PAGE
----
to take 20 to 25 medications per day and some look as though they are in the
advanced stages of Parkinson’s disease; some actually stumble from their meds,”
Under the Hood counselor Matti
One active-duty soldier came back to the café after meeting
the protesters outside Fort Hood . The 20-year-old GI, Mick, would
only give his first name due to his active-duty status. Mick had suffered three
concussions after coming too close to an Improvised
Explosive Device in Iraq, and now has a Traumatic Brain
“They expect you to be the perfect soldier and the perfect
civilian,” he said. “The government expects us to be bipolar, to separate work
life from home life.”
After Mick had received his TBI, he tried to
“chapter out,” or leave the Army. He had a court date for an unrelated crime,
and was expecting to get a discharge when his superior told him that he would
make sure that Mick didn’t go to his court date so that he could stay in the
Army. He said that he was hopeful because he could get “med-boarded” for his TBI
and get a discharge.
Mick said he knew that another GI had been illegally
deployed when he was 17 and that while he was in Iraq during the 2008 election,
the absentee ballots for the soldiers vote did not come in until three weeks
after they were supposed to be due back in the states.
“I don’t think we
got to vote in that election,” he said. Kern backed up his account, saying that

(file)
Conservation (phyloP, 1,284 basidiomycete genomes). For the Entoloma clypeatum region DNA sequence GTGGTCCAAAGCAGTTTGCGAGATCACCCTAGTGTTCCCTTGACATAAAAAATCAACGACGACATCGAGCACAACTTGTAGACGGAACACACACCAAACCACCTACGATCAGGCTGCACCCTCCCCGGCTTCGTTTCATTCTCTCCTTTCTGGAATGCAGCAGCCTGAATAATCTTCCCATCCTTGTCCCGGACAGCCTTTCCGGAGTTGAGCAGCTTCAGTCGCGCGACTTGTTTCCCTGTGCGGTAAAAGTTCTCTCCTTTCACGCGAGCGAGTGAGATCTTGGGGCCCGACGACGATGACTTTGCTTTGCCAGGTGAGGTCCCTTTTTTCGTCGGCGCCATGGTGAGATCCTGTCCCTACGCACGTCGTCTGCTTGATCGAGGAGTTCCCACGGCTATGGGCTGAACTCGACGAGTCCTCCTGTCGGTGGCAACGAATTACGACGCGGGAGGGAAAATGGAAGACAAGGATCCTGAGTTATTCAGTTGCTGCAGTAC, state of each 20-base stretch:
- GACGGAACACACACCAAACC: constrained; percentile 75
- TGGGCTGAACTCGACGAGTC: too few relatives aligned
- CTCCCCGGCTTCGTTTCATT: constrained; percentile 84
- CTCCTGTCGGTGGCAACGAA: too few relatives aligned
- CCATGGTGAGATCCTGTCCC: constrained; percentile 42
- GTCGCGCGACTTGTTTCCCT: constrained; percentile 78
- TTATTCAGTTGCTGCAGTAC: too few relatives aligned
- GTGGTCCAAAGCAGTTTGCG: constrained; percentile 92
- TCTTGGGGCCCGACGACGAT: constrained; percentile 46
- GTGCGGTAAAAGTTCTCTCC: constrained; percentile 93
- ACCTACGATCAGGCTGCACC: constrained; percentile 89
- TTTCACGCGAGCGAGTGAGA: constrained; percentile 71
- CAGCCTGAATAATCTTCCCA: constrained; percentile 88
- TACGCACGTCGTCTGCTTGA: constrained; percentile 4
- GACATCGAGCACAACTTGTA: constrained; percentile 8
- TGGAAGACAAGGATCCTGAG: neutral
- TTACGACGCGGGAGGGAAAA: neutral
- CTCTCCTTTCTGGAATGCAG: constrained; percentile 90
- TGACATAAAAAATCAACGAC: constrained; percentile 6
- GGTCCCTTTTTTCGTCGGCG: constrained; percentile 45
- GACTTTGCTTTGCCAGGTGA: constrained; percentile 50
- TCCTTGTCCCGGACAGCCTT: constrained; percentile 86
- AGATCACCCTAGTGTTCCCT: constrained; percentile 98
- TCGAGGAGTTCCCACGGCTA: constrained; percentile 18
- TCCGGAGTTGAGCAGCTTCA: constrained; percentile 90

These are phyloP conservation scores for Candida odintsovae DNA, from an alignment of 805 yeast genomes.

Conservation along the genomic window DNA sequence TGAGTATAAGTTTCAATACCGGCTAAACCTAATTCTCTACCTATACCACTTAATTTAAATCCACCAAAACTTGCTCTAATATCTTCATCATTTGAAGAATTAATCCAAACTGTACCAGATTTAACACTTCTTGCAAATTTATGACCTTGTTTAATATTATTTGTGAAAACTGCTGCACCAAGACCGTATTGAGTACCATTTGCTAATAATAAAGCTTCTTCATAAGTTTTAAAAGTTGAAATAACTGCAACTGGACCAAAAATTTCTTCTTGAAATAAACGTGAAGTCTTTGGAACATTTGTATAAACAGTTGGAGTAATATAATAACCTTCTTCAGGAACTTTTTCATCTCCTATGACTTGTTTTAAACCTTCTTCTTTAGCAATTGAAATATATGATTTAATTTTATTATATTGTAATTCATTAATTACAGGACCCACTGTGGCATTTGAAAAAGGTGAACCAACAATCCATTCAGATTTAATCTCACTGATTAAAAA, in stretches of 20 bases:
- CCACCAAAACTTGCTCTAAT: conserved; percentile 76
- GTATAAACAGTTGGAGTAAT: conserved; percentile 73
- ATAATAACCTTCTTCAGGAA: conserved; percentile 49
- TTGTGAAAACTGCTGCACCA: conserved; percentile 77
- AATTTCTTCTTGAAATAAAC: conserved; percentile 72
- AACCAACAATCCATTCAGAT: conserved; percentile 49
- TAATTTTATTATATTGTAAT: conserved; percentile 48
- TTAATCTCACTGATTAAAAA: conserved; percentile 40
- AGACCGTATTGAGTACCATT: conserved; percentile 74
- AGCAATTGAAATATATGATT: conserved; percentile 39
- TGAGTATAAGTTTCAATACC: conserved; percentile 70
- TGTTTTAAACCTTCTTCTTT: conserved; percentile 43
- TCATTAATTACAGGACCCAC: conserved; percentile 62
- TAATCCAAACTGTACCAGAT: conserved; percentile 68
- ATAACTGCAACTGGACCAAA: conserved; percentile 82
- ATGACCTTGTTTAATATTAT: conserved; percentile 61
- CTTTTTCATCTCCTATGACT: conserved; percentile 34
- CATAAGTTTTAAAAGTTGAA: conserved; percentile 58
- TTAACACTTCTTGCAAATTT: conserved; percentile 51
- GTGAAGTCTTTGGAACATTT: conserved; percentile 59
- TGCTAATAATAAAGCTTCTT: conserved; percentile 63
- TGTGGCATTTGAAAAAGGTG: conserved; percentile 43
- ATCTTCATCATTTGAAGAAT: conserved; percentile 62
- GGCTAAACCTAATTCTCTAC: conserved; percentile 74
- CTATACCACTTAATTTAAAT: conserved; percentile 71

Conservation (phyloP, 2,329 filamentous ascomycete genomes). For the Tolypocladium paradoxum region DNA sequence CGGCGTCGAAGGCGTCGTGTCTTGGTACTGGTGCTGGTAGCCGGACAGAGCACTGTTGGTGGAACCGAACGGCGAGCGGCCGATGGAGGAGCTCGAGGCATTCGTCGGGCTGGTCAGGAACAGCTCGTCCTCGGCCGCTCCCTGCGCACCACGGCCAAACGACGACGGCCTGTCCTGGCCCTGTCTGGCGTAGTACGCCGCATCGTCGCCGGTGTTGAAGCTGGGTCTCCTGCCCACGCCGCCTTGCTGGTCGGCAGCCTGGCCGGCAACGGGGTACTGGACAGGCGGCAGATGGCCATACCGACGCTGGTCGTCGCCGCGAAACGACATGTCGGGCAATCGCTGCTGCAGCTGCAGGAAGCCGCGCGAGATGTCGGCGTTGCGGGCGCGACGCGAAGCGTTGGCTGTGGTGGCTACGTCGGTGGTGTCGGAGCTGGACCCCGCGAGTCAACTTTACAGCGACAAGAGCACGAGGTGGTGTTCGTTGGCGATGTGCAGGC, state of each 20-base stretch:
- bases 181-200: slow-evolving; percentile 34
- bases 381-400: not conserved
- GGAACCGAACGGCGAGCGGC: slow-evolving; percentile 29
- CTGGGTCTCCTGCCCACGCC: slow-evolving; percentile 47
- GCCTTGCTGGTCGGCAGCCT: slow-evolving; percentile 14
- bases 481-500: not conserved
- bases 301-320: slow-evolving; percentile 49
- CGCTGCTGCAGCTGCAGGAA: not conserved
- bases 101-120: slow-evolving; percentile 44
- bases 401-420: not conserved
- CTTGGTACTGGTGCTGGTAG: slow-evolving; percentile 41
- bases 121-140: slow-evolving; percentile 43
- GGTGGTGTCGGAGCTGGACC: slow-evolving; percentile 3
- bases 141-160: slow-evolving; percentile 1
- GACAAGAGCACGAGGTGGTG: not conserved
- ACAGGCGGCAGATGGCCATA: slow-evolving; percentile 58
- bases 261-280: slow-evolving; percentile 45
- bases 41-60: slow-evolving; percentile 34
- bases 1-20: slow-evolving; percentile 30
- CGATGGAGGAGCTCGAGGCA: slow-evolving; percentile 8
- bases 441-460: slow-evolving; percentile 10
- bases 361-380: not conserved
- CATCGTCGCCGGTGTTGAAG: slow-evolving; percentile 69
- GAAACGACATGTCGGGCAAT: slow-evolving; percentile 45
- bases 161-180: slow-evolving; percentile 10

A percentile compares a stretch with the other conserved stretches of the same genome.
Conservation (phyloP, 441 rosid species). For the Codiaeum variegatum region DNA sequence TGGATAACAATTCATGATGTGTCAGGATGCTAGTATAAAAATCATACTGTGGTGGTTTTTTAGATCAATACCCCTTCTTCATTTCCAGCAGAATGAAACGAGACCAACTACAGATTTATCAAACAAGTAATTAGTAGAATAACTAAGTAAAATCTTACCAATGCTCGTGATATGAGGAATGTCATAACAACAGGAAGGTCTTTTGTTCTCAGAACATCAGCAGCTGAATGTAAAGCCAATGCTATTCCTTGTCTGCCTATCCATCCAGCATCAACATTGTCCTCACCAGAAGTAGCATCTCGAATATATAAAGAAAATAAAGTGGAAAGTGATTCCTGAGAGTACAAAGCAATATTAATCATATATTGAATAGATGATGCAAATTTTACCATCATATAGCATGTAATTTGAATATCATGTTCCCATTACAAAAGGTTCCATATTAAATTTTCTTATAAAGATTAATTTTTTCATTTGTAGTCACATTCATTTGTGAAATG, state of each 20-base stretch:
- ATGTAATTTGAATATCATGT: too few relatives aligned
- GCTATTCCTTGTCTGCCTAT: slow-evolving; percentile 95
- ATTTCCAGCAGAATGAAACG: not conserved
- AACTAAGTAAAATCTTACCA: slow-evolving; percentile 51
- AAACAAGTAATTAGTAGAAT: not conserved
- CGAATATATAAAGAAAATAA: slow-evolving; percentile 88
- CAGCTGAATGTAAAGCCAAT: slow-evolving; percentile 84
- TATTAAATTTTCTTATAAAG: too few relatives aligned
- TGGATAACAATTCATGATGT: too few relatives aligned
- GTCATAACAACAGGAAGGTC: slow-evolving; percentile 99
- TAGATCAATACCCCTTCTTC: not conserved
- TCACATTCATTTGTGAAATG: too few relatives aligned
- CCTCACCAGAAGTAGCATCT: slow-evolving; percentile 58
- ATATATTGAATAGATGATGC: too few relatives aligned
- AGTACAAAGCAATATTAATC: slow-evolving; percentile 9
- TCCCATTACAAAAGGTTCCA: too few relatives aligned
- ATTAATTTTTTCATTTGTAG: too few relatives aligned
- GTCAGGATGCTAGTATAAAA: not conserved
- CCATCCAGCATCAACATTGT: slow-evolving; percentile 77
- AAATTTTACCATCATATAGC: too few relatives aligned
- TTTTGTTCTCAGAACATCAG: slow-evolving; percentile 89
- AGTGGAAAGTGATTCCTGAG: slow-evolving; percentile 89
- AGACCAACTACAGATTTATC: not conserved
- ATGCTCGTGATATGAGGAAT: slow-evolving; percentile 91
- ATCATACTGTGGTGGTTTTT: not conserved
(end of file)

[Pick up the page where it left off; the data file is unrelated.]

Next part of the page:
he too did not get his absentee ballot in time to vote in the 2008
Kern said that he had joined the military with “hopes of doing
right for all of humanity.” Kern said that he didn’t join the Army for the
money, but because he believed in the mission of the Army and that when he
joined he supported the war. All of that changed when he killed a child in Iraq.
After he returned to the States he was transferred to the Warrior Transition Brigade,
where he saw many soldiers who were missing limbs and who were “messed up in the
He then found Under the Hood Café and joined the
Iraq Veterans Against
the War. Kern said that after he knew Obama had received the letter from the
IVAW, he wrote an email to the president outlining many GI concerns. He told the
president that he was planning on paying him a visit to talk about the issues on
behalf of the IVAW, but after Obama escalated the war in Afghanistan he
“realized [Obama] was the same as Bush.”
Kern is on many meds himself. He
pulled out his current medications prescription list. There were a total of 47
different medications that had been prescribed to Kern within the last 180 days
before January 15, 2010.
“If the Army asks, yeah I take it all, but I
don’t really take it all,” he said.
Kern said he believes that the
government and pharmaceutical companies are testing drugs on the soldiers in
war. He said that the soldiers were given an H1N1 vaccine that had not been FDA approved and that
later on after the GI’s had taken it, it was recalled.
He also said that the Army is giving the soldiers Botox injections for their
brain nerves, for pain, but that the procedure is not yet FDA
Kern is currently working on a piece called “Creating an
Activist,” which details his struggles overseas and as well as back home, both
inside and outside the Army.
Could there be something more to the Fort
Hood shooting than Islamist extremism? Hasan himself was a psychiatrist,
prescribing meds to soldiers in order to make them “deployable,” and was about
to be deployed to Afghanistan before the shooting. What happened on November 5,
2009, was truly devastating, but the event can serve as an eye opener for the
state of the country, for the state of our soldiers, and for the state of the